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Many times, during my 20-plus year career in payroll I have been called to help fix a broken payroll. During my time I have discovered four main areas that can damage the integrity of a payroll.

  • Staffing
  • Function
  • Process
  • Planning

These are the four pillars of a great payroll and when done wrong they are a payroll disaster waiting to happen. Payroll is more than just a biweekly event that magically happens every 14 days.

It needs to have integrity and honesty that builds unspoken confidence in how a company treats its employees. For employees, payroll is a representation of the value their employer places on their contribution. When employees are paid incorrectly, if dealt with quickly, it could pass as a minor annoyance or inconvenience. No one is thrilled but no harm done, right?

What if it happens more than once, and it’s not corrected quickly? Or worse – no one knows how to correct it and it lingers for weeks or even months. Errors like this chip away at the confidence your employees have in your team and the company as a whole. In order to repair your broken payroll, you have to take proactive steps to prevent further damage and ensure future success.

Staffing - Evaluate Your Team

The first step in fixing your payroll is to evaluate your team. Staffing issues have been one of the top reasons I’ve been called in by organizations for help. A manager who quit without notice to go marry her long-distance boyfriend in Germany; the specialist who was let go for embezzling funds; a company being bought by a foreign entity that has no idea how to pay the employees, the list goes on.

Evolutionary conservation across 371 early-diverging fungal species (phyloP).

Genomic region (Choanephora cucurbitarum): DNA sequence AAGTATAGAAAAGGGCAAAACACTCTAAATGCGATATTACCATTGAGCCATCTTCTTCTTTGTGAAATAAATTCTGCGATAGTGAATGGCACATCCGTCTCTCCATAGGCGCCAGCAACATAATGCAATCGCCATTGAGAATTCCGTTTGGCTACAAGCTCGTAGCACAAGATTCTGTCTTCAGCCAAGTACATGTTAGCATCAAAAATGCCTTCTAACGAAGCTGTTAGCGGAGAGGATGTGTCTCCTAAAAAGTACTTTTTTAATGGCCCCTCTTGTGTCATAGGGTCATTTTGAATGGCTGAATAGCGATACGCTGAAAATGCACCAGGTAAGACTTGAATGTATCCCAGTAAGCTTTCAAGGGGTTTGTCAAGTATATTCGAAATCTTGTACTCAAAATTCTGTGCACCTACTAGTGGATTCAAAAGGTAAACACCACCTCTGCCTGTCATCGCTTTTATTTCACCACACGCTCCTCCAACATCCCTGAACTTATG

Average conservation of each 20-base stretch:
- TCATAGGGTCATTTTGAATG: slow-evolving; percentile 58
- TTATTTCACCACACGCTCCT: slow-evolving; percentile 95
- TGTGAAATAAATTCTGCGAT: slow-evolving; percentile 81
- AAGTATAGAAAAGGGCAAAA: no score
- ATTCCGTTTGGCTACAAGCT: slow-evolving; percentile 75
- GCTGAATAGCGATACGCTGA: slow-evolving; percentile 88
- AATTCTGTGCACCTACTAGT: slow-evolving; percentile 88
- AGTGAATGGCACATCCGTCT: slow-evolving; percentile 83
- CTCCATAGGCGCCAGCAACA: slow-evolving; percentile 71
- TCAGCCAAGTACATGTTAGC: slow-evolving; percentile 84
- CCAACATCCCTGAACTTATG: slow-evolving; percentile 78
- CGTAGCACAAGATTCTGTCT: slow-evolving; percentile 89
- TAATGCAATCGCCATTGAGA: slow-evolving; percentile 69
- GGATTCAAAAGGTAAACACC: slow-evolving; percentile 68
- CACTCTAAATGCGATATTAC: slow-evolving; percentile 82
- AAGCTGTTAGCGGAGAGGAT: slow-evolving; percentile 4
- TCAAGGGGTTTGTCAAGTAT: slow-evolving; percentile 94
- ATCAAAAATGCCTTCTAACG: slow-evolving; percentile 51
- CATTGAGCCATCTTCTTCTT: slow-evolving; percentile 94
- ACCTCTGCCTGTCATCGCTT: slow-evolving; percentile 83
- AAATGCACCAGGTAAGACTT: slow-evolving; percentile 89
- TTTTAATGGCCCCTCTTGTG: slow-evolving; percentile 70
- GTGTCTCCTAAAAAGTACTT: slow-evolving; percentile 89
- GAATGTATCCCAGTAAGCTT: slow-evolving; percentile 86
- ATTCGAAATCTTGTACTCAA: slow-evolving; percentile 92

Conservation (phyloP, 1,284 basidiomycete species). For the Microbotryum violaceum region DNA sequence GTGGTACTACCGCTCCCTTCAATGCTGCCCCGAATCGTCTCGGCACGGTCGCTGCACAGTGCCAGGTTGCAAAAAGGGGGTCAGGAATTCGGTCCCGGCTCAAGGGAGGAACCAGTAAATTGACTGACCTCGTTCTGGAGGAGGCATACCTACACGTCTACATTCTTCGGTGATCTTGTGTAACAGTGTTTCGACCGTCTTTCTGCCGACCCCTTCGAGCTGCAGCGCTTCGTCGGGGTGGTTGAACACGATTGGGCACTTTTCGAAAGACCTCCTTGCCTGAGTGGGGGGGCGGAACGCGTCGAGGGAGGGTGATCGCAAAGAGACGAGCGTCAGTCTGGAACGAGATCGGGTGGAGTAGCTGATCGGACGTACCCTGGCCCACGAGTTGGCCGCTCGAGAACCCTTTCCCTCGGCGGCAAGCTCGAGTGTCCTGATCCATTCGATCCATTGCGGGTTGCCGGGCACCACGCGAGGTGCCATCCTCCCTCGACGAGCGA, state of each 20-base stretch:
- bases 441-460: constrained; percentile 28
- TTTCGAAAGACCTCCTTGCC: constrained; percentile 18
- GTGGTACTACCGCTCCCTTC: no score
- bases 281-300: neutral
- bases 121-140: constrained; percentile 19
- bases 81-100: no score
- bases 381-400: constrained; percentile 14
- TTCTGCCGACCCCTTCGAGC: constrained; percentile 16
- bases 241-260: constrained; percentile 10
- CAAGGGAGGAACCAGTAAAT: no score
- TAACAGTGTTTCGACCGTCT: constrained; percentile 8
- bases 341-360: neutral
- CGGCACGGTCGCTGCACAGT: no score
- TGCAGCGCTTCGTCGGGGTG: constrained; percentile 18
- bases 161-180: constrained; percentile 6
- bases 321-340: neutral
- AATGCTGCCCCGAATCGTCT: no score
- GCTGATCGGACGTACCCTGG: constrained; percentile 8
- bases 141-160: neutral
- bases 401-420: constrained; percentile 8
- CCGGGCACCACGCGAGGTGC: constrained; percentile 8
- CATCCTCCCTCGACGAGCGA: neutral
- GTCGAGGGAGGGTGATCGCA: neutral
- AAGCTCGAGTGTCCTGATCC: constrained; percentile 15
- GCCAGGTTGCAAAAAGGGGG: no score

Before you let someone go or hire that new whiz kid straight out of college, make sure you are not a part of the staffing problem. Do you stand with your team when things go wrong? Do you speak up when someone constantly misses a deadline? Do you allow time for continued education and cross-training? Are you understaffed but trying to save a few dollars in your budget? Do you really know what your team does daily? Answering questions like these is key to uncovering the roots of your payroll issues.

Function - Examine the Function of Payroll

The next step is to look at the function of your payroll and see if the system is set up properly. The payroll functionality depends on how your system has been developed. Everything that goes into payroll has an explanation. Each of the earning codes needs to be taxed properly, on the appropriate schedule, and have the correct determination of its eligibility in the deferred compensation plan deductions.
Deductions can be before or after-tax, but what goes where and why? Then add in PTO plans, accruals, general ledger accounts, benefit vendor files, banking and tax deposits. If one element is set up wrong it can become a snowball effect of errors.